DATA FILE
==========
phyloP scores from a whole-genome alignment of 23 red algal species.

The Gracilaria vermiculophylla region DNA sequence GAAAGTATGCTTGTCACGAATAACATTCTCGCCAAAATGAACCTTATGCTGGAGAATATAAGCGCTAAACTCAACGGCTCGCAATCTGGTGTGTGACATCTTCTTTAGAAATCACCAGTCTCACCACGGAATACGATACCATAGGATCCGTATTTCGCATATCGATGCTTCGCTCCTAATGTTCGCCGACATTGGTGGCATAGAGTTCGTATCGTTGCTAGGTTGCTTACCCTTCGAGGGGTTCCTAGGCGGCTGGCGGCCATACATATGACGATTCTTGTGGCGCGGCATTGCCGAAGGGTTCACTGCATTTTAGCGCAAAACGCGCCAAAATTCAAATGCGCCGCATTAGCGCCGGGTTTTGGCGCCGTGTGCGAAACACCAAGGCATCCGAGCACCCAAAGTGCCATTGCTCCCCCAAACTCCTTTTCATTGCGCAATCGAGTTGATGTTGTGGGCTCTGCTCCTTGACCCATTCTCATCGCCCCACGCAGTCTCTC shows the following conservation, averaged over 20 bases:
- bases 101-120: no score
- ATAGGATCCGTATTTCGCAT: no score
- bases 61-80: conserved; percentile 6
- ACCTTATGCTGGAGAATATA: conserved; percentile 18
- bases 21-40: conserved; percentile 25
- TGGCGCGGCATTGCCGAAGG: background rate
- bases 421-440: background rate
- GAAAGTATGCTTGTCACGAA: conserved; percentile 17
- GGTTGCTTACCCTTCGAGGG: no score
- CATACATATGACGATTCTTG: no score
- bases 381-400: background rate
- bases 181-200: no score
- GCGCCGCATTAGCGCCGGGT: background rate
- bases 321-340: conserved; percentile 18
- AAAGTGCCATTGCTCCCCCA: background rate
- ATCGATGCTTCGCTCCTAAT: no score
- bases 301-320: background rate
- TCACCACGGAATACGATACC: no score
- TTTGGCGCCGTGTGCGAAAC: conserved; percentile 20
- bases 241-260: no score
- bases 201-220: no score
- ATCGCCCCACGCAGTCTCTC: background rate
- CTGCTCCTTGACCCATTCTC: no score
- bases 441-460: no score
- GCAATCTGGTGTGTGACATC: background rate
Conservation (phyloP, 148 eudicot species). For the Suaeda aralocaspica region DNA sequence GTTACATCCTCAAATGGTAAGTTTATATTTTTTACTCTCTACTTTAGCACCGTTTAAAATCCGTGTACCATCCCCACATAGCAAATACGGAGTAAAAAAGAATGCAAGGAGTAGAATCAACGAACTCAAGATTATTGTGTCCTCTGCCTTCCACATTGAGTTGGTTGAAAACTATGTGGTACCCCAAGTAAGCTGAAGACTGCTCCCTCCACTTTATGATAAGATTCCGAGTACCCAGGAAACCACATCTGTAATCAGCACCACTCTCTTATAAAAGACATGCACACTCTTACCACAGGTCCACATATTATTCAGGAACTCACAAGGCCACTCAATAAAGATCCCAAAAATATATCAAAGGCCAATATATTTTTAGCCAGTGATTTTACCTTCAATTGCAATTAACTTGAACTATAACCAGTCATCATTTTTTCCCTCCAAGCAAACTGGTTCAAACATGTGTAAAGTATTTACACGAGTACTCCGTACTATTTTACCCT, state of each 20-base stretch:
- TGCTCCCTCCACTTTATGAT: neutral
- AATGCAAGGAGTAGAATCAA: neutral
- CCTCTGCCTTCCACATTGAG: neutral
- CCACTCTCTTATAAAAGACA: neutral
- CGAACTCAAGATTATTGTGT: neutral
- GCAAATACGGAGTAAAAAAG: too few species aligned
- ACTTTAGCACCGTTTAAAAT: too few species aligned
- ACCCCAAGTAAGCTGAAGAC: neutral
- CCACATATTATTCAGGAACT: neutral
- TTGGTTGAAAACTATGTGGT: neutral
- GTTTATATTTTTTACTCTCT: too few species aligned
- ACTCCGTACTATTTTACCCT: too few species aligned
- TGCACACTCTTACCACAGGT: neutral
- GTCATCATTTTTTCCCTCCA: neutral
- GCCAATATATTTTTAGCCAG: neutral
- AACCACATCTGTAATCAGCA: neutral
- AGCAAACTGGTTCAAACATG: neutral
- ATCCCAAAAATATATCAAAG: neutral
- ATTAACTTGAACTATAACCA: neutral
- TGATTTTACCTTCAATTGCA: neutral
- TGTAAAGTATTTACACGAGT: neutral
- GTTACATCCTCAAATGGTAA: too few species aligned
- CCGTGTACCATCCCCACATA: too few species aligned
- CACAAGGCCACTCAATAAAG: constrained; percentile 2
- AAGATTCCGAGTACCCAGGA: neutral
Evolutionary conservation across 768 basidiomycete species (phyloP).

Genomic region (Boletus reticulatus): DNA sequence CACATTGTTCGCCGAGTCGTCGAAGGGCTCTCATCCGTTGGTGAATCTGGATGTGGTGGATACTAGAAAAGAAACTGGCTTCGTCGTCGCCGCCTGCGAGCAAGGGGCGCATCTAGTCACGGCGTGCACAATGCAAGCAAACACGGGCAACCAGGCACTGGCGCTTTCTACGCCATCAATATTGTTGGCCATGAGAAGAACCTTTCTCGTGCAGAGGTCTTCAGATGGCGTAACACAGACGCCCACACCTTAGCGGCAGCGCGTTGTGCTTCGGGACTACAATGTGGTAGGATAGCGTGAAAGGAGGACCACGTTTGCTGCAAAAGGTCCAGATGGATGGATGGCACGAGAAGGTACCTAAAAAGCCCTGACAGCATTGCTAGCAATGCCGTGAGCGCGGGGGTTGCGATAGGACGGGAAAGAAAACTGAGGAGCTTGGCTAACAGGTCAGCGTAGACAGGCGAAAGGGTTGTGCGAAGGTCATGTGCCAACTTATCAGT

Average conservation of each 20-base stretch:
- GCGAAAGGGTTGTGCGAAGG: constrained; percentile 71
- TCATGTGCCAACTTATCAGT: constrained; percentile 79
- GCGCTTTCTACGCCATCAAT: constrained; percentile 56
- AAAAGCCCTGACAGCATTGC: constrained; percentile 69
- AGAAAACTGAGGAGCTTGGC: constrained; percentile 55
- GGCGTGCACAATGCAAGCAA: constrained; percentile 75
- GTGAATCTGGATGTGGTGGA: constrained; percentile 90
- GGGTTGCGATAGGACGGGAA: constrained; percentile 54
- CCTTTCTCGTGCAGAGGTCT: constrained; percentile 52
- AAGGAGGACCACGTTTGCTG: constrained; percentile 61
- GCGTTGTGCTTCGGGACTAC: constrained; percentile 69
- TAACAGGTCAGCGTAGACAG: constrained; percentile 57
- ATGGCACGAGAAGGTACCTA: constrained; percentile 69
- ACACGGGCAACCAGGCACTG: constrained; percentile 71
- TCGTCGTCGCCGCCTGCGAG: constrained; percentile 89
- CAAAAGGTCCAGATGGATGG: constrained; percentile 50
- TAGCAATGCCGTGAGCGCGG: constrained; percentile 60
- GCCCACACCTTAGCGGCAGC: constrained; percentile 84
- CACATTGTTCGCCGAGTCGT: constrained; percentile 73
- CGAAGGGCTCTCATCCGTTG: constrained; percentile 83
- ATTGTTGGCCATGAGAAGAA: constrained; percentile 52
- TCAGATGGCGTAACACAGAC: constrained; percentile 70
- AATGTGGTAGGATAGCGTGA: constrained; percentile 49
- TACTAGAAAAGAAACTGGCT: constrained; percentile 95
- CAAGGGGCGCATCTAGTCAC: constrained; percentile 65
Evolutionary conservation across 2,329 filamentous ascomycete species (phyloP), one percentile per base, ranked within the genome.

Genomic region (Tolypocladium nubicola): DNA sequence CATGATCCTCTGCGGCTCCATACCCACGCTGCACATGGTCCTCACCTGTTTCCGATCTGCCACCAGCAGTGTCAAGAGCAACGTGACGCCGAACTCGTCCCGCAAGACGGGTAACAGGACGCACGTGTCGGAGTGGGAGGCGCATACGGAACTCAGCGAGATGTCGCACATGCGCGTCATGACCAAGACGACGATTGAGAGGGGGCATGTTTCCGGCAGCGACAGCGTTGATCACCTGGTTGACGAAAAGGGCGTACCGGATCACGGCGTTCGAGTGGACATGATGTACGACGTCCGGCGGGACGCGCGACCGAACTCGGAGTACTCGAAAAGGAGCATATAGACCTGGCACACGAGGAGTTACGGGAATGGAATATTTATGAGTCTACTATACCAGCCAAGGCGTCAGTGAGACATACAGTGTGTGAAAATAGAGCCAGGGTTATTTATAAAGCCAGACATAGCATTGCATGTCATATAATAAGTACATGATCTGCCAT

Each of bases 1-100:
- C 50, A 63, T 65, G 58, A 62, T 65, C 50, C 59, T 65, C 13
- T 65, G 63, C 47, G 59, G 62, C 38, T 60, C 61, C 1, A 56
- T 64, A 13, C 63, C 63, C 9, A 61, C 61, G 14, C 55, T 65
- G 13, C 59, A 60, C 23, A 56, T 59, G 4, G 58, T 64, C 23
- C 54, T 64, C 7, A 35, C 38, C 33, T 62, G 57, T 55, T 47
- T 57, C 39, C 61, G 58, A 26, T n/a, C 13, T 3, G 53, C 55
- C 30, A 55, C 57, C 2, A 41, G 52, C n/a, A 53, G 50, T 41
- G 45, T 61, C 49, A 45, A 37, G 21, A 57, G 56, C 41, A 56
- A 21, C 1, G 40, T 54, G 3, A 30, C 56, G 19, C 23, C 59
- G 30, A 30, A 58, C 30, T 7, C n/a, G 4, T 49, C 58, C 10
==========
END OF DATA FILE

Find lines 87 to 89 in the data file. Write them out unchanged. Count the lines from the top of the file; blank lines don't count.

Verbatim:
- T 64, A 13, C 63, C 63, C 9, A 61, C 61, G 14, C 55, T 65
- G 13, C 59, A 60, C 23, A 56, T 59, G 4, G 58, T 64, C 23
- C 54, T 64, C 7, A 35, C 38, C 33, T 62, G 57, T 55, T 47